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HomeLanguage Newsnews­Lozenges Help Refugees Learn Swedish

­Lozenges Help Refugees Learn Swedish

thinkstockphotos-466825818Owners of the Swedish throat lozenge Läkerol, famed for its slogan “Makes People Talk,” are putting their money where their mouths are by creating Let’s Talk, an app that lets refugees learn Swedish with those who are fluent. Last year, Sweden welcomed more than 160,000 refugees fleeing from Syria, Afghanistan, and Eritrea, or the equivalent of 1.7% of the nation’s total population. To welcome them, Läkerol created a new app that connects refugees with Swedes who want to help.

Läkerol stated, “Sweden as a nation has a proud history of welcoming and integrating refugees from all parts of the world. However, since WWII, the number of people in need of refuge has never been as large as it is today. This brings new challenges to society as a whole, and the old notion that the welfare state can solve any problem is no longer true. Businesses also have to do their part, and Läkerol wanted to lead the way, proving that companies can play an important role in integrating refugees.”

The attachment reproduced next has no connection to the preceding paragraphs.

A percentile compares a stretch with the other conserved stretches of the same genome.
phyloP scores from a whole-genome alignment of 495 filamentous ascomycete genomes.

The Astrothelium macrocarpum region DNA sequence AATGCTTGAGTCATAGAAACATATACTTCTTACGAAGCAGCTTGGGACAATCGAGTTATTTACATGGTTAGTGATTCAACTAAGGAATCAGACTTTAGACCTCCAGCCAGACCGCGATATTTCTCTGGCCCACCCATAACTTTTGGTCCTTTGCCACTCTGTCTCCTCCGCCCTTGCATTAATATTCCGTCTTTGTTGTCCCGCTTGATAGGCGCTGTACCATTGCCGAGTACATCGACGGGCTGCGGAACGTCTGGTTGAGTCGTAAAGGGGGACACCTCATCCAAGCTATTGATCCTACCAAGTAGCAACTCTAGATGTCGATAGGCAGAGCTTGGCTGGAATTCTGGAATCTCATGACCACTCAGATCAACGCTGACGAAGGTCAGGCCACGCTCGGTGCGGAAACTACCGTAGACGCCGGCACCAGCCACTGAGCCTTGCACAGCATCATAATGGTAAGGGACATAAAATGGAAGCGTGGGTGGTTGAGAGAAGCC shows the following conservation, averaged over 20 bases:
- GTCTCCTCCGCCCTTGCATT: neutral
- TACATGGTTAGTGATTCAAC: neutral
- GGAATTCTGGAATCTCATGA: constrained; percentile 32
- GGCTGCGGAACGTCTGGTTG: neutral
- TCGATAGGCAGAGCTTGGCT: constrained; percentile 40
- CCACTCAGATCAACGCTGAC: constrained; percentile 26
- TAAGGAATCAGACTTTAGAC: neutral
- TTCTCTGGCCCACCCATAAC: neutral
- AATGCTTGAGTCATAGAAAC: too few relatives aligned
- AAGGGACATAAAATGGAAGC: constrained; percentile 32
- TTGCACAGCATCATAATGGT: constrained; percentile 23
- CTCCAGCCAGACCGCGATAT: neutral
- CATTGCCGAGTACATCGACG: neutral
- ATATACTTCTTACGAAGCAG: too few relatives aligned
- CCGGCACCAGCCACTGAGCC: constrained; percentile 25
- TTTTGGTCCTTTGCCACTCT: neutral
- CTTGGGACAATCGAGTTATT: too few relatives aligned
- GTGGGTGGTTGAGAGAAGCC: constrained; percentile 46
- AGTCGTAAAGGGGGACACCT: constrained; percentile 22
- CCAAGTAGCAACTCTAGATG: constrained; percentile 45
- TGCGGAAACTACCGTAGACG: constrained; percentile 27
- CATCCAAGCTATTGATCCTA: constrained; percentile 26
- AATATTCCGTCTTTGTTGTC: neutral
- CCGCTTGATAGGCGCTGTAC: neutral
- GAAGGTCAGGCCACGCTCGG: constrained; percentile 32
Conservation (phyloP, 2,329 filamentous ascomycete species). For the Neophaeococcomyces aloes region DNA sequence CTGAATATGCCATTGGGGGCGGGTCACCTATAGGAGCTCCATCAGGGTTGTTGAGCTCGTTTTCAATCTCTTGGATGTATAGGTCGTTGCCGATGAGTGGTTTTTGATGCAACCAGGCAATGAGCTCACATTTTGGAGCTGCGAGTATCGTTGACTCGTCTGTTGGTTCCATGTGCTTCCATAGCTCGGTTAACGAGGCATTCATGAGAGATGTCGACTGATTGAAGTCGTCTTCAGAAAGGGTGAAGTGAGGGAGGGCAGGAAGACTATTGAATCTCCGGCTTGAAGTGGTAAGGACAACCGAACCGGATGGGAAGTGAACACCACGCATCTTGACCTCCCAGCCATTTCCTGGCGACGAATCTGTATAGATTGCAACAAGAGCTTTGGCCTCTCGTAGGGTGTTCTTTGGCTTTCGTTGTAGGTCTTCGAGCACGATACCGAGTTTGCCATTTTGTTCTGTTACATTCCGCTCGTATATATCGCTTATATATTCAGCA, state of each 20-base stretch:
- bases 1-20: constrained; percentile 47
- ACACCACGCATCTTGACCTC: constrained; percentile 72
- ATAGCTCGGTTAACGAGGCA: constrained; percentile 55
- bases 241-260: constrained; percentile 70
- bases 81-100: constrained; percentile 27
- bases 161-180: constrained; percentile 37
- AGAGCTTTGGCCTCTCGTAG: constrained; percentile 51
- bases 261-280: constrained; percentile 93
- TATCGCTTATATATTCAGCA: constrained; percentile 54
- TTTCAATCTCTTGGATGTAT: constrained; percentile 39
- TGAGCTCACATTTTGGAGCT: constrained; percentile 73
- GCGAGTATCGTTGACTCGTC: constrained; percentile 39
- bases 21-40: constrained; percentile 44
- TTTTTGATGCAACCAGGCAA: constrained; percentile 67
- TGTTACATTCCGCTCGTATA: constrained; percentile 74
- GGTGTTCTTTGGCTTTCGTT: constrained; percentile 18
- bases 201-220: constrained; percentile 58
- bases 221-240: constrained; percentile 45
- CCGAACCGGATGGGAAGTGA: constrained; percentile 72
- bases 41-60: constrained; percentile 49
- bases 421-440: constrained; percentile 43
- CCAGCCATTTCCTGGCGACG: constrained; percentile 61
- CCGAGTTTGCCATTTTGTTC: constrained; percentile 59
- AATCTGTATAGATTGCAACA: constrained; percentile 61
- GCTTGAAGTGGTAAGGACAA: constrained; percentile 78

Based on the insight that language is a very important part of integration, Let’s Talk was designed to be an easy-to-use tool for refugees. Also, as it is digital, anyone who downloads the app can start using it, eliminating long waits (sometimes for years!) for receiving a residence permit, which is needed to be eligible for SFI, the Swedish government’s Swedish studies for refugees.
According to Cecilia von Perglas, marketing director at Cloetta (owner of the Läkerol brand), more than half of the Swedish population wants to help refugees, but only five percent can do something practical. Let’s Talk is designed to raise that threshold by offering a platform where people can turn their ambitions into actions, despite everyday stress and tight schedules.
“Let’s Talk” is free and can be downloaded at the Läkerol wbsite, in the Apple App Store, and in the Google Play Store. The app connects fluent Swedish speakers with people who need practice. Matches are made based on interests, and once users have matches they can start practicing using instant messages, voice, or video call. 

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